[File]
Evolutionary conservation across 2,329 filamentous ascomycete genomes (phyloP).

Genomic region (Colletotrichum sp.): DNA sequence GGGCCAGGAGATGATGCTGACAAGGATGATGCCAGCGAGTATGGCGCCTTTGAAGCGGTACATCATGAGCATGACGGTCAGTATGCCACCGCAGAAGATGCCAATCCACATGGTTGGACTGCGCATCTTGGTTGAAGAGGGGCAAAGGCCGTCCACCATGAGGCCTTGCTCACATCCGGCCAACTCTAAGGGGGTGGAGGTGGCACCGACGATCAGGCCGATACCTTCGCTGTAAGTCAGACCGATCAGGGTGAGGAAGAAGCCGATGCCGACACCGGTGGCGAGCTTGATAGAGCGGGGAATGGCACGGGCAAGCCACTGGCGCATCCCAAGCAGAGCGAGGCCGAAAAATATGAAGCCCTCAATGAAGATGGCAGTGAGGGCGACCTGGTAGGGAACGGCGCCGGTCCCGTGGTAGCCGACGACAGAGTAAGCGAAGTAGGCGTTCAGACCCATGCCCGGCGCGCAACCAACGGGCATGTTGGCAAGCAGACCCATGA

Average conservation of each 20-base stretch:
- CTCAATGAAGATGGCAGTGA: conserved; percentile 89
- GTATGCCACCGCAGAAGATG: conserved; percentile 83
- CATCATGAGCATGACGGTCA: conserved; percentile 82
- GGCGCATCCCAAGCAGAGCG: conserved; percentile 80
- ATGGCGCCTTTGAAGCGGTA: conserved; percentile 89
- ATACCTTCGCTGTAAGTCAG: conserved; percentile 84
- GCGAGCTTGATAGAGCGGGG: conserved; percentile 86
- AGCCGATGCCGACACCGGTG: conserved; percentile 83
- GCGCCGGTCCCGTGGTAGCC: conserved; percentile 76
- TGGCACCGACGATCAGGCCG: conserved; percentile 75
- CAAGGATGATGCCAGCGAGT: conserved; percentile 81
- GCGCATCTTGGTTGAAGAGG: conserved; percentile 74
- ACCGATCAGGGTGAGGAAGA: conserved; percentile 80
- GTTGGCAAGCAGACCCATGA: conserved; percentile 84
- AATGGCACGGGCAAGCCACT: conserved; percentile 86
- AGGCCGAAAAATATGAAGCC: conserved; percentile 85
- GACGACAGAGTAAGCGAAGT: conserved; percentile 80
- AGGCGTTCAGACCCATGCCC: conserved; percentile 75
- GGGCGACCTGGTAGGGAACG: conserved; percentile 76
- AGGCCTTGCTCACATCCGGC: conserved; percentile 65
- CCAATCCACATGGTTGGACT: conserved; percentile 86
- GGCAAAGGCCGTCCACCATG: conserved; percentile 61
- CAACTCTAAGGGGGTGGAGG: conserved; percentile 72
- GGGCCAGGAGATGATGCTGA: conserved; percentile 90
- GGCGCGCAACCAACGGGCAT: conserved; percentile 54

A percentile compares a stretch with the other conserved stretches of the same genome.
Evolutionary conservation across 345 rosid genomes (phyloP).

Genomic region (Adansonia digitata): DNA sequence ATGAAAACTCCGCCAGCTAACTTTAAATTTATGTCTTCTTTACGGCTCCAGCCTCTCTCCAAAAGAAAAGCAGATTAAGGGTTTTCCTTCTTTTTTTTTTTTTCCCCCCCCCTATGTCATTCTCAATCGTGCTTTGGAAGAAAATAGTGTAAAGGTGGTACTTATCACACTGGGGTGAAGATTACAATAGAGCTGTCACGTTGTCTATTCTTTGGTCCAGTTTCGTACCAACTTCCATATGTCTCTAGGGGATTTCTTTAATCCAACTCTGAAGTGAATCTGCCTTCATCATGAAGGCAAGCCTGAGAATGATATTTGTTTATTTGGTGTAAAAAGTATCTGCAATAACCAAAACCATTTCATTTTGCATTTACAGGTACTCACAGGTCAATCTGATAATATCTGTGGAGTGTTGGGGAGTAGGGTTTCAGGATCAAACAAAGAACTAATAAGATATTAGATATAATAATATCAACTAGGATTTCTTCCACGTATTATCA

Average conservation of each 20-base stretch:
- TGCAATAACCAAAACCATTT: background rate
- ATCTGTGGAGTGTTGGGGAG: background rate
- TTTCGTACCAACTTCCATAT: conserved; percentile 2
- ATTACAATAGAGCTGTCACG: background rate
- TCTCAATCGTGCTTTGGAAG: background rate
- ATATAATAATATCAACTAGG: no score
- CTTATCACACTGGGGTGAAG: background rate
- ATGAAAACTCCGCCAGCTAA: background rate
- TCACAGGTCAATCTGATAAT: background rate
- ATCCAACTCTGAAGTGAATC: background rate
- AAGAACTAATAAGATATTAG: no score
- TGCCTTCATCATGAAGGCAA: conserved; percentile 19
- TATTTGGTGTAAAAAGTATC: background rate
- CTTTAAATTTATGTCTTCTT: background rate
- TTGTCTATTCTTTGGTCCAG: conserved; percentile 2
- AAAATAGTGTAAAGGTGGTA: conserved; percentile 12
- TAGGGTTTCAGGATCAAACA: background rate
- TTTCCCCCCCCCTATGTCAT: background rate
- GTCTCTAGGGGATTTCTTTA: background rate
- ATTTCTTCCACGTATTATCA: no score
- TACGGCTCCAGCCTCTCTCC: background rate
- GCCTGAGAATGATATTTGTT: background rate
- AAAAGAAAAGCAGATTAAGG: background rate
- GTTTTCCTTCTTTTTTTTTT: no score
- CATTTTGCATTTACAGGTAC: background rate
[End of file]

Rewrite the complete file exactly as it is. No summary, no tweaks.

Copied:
Evolutionary conservation across 2,329 filamentous ascomycete genomes (phyloP).

Genomic region (Colletotrichum sp.): DNA sequence GGGCCAGGAGATGATGCTGACAAGGATGATGCCAGCGAGTATGGCGCCTTTGAAGCGGTACATCATGAGCATGACGGTCAGTATGCCACCGCAGAAGATGCCAATCCACATGGTTGGACTGCGCATCTTGGTTGAAGAGGGGCAAAGGCCGTCCACCATGAGGCCTTGCTCACATCCGGCCAACTCTAAGGGGGTGGAGGTGGCACCGACGATCAGGCCGATACCTTCGCTGTAAGTCAGACCGATCAGGGTGAGGAAGAAGCCGATGCCGACACCGGTGGCGAGCTTGATAGAGCGGGGAATGGCACGGGCAAGCCACTGGCGCATCCCAAGCAGAGCGAGGCCGAAAAATATGAAGCCCTCAATGAAGATGGCAGTGAGGGCGACCTGGTAGGGAACGGCGCCGGTCCCGTGGTAGCCGACGACAGAGTAAGCGAAGTAGGCGTTCAGACCCATGCCCGGCGCGCAACCAACGGGCATGTTGGCAAGCAGACCCATGA

Average conservation of each 20-base stretch:
- CTCAATGAAGATGGCAGTGA: conserved; percentile 89
- GTATGCCACCGCAGAAGATG: conserved; percentile 83
- CATCATGAGCATGACGGTCA: conserved; percentile 82
- GGCGCATCCCAAGCAGAGCG: conserved; percentile 80
- ATGGCGCCTTTGAAGCGGTA: conserved; percentile 89
- ATACCTTCGCTGTAAGTCAG: conserved; percentile 84
- GCGAGCTTGATAGAGCGGGG: conserved; percentile 86
- AGCCGATGCCGACACCGGTG: conserved; percentile 83
- GCGCCGGTCCCGTGGTAGCC: conserved; percentile 76
- TGGCACCGACGATCAGGCCG: conserved; percentile 75
- CAAGGATGATGCCAGCGAGT: conserved; percentile 81
- GCGCATCTTGGTTGAAGAGG: conserved; percentile 74
- ACCGATCAGGGTGAGGAAGA: conserved; percentile 80
- GTTGGCAAGCAGACCCATGA: conserved; percentile 84
- AATGGCACGGGCAAGCCACT: conserved; percentile 86
- AGGCCGAAAAATATGAAGCC: conserved; percentile 85
- GACGACAGAGTAAGCGAAGT: conserved; percentile 80
- AGGCGTTCAGACCCATGCCC: conserved; percentile 75
- GGGCGACCTGGTAGGGAACG: conserved; percentile 76
- AGGCCTTGCTCACATCCGGC: conserved; percentile 65
- CCAATCCACATGGTTGGACT: conserved; percentile 86
- GGCAAAGGCCGTCCACCATG: conserved; percentile 61
- CAACTCTAAGGGGGTGGAGG: conserved; percentile 72
- GGGCCAGGAGATGATGCTGA: conserved; percentile 90
- GGCGCGCAACCAACGGGCAT: conserved; percentile 54

A percentile compares a stretch with the other conserved stretches of the same genome.
Evolutionary conservation across 345 rosid genomes (phyloP).

Genomic region (Adansonia digitata): DNA sequence ATGAAAACTCCGCCAGCTAACTTTAAATTTATGTCTTCTTTACGGCTCCAGCCTCTCTCCAAAAGAAAAGCAGATTAAGGGTTTTCCTTCTTTTTTTTTTTTTCCCCCCCCCTATGTCATTCTCAATCGTGCTTTGGAAGAAAATAGTGTAAAGGTGGTACTTATCACACTGGGGTGAAGATTACAATAGAGCTGTCACGTTGTCTATTCTTTGGTCCAGTTTCGTACCAACTTCCATATGTCTCTAGGGGATTTCTTTAATCCAACTCTGAAGTGAATCTGCCTTCATCATGAAGGCAAGCCTGAGAATGATATTTGTTTATTTGGTGTAAAAAGTATCTGCAATAACCAAAACCATTTCATTTTGCATTTACAGGTACTCACAGGTCAATCTGATAATATCTGTGGAGTGTTGGGGAGTAGGGTTTCAGGATCAAACAAAGAACTAATAAGATATTAGATATAATAATATCAACTAGGATTTCTTCCACGTATTATCA

Average conservation of each 20-base stretch:
- TGCAATAACCAAAACCATTT: background rate
- ATCTGTGGAGTGTTGGGGAG: background rate
- TTTCGTACCAACTTCCATAT: conserved; percentile 2
- ATTACAATAGAGCTGTCACG: background rate
- TCTCAATCGTGCTTTGGAAG: background rate
- ATATAATAATATCAACTAGG: no score
- CTTATCACACTGGGGTGAAG: background rate
- ATGAAAACTCCGCCAGCTAA: background rate
- TCACAGGTCAATCTGATAAT: background rate
- ATCCAACTCTGAAGTGAATC: background rate
- AAGAACTAATAAGATATTAG: no score
- TGCCTTCATCATGAAGGCAA: conserved; percentile 19
- TATTTGGTGTAAAAAGTATC: background rate
- CTTTAAATTTATGTCTTCTT: background rate
- TTGTCTATTCTTTGGTCCAG: conserved; percentile 2
- AAAATAGTGTAAAGGTGGTA: conserved; percentile 12
- TAGGGTTTCAGGATCAAACA: background rate
- TTTCCCCCCCCCTATGTCAT: background rate
- GTCTCTAGGGGATTTCTTTA: background rate
- ATTTCTTCCACGTATTATCA: no score
- TACGGCTCCAGCCTCTCTCC: background rate
- GCCTGAGAATGATATTTGTT: background rate
- AAAAGAAAAGCAGATTAAGG: background rate
- GTTTTCCTTCTTTTTTTTTT: no score
- CATTTTGCATTTACAGGTAC: background rate